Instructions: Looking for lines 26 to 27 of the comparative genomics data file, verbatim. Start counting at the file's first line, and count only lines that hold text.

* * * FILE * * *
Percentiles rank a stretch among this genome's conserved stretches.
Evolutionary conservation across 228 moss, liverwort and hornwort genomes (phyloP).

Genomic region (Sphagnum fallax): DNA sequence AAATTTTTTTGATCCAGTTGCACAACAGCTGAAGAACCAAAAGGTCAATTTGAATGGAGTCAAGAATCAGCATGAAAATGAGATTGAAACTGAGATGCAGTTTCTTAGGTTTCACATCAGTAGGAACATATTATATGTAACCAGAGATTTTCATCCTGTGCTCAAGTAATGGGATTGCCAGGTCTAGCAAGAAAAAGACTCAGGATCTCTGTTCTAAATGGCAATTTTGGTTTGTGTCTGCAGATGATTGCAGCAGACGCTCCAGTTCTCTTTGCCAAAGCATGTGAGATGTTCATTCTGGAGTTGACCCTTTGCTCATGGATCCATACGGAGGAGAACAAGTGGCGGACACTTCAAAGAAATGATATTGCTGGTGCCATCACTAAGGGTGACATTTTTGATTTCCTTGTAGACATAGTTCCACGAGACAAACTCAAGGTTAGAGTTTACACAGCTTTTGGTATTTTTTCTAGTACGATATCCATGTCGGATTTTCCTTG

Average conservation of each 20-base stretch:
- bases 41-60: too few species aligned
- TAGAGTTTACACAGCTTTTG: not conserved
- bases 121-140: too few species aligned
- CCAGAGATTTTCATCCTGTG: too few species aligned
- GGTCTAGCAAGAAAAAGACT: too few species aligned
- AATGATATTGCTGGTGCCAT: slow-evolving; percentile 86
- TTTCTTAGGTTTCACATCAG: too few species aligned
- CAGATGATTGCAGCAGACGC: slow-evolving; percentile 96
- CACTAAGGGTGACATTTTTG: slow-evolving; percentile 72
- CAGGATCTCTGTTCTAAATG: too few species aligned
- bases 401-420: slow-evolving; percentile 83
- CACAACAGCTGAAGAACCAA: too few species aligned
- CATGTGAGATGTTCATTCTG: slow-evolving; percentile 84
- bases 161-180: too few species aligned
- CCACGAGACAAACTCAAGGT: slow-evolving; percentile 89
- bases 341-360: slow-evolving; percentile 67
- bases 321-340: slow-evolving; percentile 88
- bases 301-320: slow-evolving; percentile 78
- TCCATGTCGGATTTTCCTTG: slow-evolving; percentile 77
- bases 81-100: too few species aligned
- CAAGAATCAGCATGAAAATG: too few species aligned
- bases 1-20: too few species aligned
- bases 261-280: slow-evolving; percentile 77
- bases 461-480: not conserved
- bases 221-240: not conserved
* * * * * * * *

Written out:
- bases 1-20: too few species aligned
- bases 261-280: slow-evolving; percentile 77